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Concerns remain about UVB damage to amphibians

CORVALLIS, Ore. The exposure of amphibians to damaging levels of ultraviolet-B radiation in sunlight is likely a significant part of global amphibian declines, researchers say, despite some recent suggestions to the contrary and a scientific controversy about what role UV-B actually plays in this crisis.

Scientists from the United States, Canada and Spain have outlined their understanding of UV-B's biological effects on amphibians in an article in Ecology, a professional journal.

In it, they respond to some recent studies that have called into question whether UV-B radiation is causing severe health problems or mortality in amphibians.

"At this point, we believe the broad body of research conclusively demonstrates that UV-B radiation can cause damage to many species of amphibians at every stage of their life cycle, from egg to adult," said Andrew Blaustein, a professor of zoology at Oregon State University and the lead author on the Ecology commentary. "It appears the damage may be even worse than we originally thought a few years ago, and it's clear that rising levels of UV-B radiation, which could be caused by erosion of Earth's protective ozone layer, can play at least a part in the amphibian declines we're seeing around the world."

Most scientists now believe, Blaustein said, that a wide range of causes explain the totality of amphibian declines, and those causes include habitat destruction, disease, parasites, introduced exotic species, environmental contaminants and other aspects of global climate change. In some cases complex chains of interlaced ecological effects can lead to amphibian disease, deformity or death.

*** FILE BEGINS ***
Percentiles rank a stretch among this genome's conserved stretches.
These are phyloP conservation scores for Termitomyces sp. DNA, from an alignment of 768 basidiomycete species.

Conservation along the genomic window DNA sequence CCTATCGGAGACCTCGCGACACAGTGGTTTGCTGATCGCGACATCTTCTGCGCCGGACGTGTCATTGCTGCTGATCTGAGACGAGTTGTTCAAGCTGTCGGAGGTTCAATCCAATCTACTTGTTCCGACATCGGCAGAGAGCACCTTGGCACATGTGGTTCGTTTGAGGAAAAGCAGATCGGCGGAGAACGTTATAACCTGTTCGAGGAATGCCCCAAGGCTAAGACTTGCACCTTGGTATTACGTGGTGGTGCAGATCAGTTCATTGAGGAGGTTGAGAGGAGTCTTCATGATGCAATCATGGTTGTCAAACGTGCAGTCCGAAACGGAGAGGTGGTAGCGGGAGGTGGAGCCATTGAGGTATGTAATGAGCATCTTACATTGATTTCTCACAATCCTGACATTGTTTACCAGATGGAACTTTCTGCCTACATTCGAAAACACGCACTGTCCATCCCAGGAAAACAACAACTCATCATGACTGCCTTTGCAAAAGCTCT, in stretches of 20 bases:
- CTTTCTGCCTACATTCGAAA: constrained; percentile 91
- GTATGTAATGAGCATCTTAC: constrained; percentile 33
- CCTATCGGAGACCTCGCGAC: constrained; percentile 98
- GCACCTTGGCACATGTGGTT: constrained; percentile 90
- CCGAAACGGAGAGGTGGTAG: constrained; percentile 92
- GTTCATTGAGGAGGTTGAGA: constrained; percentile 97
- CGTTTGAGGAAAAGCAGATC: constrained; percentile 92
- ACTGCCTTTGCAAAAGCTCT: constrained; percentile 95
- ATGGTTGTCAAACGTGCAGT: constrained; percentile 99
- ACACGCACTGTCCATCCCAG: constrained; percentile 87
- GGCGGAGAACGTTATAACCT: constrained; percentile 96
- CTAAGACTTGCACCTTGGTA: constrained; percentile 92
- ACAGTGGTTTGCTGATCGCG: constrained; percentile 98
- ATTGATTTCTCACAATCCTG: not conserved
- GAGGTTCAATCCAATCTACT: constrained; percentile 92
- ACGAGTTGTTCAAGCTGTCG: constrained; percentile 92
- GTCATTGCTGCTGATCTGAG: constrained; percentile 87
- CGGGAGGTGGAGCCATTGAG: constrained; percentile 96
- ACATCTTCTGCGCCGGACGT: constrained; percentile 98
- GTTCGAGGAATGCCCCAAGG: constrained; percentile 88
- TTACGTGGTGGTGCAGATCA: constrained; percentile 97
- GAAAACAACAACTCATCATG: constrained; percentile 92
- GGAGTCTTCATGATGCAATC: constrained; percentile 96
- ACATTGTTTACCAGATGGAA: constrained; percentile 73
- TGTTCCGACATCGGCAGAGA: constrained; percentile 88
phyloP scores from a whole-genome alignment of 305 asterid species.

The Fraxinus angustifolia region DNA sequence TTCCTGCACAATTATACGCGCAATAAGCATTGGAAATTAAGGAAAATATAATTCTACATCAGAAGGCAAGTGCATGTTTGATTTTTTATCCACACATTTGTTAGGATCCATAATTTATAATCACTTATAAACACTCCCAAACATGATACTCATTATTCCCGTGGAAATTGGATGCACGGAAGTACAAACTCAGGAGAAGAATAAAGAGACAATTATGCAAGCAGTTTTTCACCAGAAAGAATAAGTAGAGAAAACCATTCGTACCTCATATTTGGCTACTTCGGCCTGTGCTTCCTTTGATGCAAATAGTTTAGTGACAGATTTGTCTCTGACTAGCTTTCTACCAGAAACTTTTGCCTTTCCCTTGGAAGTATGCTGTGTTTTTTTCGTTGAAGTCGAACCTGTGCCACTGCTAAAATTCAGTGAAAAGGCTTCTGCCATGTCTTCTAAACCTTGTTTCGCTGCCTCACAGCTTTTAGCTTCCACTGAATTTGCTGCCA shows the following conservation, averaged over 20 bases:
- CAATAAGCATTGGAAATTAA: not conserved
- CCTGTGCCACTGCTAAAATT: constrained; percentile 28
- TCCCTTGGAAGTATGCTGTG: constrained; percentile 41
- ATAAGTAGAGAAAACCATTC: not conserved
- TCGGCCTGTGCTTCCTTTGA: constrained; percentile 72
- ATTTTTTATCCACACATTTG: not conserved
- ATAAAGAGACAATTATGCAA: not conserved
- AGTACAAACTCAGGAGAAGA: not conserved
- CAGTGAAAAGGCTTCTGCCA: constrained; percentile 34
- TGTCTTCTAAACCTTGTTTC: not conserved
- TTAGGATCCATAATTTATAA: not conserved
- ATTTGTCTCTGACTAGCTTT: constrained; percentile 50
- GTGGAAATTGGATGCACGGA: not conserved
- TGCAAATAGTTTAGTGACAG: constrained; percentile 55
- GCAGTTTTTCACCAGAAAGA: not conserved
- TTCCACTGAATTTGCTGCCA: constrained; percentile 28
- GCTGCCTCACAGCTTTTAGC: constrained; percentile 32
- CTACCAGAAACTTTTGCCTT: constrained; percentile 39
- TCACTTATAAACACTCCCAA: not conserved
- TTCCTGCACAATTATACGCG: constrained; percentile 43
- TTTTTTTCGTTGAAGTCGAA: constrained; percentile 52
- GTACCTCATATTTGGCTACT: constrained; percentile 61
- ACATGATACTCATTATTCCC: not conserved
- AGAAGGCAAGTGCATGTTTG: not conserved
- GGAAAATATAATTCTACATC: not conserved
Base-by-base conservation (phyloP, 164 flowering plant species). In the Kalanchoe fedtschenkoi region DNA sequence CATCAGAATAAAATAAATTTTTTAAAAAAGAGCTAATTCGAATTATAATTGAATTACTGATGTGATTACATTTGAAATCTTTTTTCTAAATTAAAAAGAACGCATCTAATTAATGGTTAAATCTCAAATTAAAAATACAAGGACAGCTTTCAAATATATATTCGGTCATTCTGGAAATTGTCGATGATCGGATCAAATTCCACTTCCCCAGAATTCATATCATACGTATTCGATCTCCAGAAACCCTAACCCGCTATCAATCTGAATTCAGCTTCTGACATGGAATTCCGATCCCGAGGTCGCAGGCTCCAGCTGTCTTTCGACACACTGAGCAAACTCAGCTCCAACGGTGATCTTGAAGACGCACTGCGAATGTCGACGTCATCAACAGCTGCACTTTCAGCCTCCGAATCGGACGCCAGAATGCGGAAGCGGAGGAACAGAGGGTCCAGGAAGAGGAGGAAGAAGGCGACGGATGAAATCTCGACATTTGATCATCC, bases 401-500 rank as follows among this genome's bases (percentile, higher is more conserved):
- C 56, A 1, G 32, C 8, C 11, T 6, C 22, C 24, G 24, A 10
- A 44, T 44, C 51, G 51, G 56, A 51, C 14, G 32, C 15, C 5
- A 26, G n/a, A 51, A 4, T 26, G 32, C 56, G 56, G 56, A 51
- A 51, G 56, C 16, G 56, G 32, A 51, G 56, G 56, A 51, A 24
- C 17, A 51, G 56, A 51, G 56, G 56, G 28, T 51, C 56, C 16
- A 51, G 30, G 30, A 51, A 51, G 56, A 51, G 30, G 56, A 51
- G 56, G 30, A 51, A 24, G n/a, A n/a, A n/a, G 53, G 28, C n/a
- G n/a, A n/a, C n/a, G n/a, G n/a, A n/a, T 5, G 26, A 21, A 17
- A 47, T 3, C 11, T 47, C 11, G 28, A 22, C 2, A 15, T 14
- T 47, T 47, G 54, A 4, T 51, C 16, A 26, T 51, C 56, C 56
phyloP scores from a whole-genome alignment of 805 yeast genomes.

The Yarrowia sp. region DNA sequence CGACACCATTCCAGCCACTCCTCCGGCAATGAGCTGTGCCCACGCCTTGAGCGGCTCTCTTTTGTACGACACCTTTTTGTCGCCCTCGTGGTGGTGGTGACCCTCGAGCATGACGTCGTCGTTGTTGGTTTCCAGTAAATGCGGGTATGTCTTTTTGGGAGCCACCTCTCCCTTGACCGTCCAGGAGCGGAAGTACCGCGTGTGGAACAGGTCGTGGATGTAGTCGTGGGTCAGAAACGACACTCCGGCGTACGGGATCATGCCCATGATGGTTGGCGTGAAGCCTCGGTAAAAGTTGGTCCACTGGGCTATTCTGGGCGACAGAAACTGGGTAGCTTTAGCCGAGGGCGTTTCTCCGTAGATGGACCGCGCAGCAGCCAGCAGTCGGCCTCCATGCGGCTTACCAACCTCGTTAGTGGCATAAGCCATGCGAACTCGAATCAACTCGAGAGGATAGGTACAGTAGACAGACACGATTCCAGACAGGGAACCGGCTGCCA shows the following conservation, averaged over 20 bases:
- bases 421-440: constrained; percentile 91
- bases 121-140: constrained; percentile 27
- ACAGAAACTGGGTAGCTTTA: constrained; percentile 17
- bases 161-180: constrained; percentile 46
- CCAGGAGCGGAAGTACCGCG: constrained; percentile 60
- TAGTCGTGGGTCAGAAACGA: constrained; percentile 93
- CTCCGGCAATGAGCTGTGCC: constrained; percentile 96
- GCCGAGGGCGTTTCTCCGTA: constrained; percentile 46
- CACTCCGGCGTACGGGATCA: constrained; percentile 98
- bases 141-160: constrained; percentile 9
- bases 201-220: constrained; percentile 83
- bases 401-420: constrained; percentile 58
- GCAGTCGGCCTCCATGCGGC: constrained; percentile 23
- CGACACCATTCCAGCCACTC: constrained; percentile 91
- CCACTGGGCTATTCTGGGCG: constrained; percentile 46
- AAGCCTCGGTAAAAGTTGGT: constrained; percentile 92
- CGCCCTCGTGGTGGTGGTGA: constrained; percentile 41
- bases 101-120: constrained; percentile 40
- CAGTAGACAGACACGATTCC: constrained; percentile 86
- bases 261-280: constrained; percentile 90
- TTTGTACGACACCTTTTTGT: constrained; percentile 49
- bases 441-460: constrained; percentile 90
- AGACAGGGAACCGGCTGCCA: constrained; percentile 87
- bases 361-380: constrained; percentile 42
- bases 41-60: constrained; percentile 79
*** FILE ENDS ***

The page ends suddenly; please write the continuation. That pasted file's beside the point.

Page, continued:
But UV-B radiation is still high on the list of concerns, the researchers say.

"At first our field studies showed only the damage that increased levels of UV-B radiation could do to amphibian embryos, where they caused mortality in some species and not in others," Blaustein said. "But with more research we've se
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Contact: Andrew Blaustein
blaustea@science.oregonstate.edu
541-737-5356
Oregon State University
1-Jun-2004


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